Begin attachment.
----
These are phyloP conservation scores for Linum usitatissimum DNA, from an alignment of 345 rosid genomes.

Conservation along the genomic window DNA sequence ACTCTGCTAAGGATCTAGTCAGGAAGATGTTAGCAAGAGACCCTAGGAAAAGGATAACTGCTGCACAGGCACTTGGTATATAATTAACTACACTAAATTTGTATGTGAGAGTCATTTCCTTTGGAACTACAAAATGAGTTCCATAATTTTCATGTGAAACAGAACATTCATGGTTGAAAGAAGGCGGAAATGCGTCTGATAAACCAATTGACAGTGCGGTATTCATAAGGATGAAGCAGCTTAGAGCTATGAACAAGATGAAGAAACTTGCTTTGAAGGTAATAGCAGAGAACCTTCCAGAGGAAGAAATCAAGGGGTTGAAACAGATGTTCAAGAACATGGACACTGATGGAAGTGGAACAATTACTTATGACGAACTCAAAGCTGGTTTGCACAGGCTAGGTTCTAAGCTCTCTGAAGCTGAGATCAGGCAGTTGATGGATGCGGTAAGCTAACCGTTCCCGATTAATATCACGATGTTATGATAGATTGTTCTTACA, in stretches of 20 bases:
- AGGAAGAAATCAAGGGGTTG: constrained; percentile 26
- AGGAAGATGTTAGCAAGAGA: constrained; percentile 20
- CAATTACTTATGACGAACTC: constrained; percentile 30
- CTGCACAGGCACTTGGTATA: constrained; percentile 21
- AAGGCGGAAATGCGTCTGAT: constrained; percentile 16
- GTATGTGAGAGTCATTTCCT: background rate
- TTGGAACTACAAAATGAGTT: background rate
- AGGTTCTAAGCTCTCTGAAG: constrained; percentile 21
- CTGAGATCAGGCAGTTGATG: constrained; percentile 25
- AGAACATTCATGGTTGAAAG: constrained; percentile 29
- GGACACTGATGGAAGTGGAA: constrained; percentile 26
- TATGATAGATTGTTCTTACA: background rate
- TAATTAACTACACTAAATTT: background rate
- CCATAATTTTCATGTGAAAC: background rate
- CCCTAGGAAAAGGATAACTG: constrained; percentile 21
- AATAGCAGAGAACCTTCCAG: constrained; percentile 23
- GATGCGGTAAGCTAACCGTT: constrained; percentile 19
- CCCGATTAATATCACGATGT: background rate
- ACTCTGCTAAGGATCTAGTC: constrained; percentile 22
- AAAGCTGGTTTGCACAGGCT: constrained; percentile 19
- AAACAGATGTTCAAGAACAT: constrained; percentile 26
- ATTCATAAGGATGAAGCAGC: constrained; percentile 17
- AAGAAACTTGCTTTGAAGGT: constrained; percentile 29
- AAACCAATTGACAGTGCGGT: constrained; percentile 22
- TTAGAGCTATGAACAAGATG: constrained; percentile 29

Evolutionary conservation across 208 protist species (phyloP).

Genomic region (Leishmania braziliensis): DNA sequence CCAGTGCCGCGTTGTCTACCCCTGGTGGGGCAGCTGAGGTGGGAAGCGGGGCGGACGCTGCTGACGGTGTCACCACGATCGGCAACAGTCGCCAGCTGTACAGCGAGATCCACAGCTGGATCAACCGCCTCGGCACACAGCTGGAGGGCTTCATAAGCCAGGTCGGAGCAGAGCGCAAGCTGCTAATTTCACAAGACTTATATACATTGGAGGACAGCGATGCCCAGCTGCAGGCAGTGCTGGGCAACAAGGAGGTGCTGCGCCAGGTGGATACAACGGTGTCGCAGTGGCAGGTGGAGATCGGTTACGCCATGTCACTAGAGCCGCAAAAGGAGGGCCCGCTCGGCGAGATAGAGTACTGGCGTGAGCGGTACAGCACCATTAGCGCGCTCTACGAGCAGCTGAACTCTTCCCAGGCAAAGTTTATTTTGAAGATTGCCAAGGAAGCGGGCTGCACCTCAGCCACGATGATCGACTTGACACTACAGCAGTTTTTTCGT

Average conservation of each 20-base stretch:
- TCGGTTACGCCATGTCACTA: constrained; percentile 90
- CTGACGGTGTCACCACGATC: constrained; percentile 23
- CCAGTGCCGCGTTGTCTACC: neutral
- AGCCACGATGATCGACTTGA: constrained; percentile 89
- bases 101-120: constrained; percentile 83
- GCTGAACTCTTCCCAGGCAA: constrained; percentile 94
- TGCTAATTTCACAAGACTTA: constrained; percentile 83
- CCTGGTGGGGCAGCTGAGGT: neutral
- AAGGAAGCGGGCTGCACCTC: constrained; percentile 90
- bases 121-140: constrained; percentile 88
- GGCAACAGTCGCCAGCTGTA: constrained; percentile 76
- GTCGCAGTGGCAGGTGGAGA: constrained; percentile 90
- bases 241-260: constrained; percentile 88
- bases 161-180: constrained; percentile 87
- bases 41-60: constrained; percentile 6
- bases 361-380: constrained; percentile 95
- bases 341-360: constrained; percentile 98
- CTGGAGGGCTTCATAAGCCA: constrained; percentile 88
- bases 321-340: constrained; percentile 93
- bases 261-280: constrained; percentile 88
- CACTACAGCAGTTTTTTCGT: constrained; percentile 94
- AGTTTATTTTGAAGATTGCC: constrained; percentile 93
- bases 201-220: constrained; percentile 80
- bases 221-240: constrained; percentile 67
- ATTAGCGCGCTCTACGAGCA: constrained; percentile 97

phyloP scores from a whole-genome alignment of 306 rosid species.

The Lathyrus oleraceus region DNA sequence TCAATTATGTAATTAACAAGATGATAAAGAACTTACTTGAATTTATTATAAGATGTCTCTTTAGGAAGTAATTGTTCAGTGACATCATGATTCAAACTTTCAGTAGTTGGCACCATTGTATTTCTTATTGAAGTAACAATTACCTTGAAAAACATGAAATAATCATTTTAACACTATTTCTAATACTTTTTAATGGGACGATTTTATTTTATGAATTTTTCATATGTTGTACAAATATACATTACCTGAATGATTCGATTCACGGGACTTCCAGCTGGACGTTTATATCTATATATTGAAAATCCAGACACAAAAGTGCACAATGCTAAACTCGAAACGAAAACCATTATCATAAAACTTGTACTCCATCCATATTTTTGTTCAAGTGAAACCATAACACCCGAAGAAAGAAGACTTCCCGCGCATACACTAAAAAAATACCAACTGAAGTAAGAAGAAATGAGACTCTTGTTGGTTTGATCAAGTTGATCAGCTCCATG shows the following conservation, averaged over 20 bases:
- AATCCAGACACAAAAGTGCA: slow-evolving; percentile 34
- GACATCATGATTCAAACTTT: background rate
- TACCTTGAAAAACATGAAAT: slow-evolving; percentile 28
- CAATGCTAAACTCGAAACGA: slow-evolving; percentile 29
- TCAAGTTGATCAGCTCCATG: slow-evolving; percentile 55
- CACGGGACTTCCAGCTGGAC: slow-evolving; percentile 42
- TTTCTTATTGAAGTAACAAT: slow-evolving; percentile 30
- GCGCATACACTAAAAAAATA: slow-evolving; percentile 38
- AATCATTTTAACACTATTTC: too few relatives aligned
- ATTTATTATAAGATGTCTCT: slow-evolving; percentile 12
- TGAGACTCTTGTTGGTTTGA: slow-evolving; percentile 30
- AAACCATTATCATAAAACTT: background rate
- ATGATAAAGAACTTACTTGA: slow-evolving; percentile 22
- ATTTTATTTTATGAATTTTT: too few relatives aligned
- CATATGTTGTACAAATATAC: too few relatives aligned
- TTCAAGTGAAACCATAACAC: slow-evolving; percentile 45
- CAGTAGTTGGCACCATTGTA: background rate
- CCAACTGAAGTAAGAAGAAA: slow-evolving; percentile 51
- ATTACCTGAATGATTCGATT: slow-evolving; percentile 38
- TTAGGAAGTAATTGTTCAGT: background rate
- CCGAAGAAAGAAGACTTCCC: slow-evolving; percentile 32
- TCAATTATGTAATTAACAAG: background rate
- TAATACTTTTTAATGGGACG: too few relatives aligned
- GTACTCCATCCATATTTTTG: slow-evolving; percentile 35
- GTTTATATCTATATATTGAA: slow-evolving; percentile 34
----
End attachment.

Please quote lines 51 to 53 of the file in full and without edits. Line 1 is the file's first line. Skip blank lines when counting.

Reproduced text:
- CACTACAGCAGTTTTTTCGT: constrained; percentile 94
- AGTTTATTTTGAAGATTGCC: constrained; percentile 93
- bases 201-220: constrained; percentile 80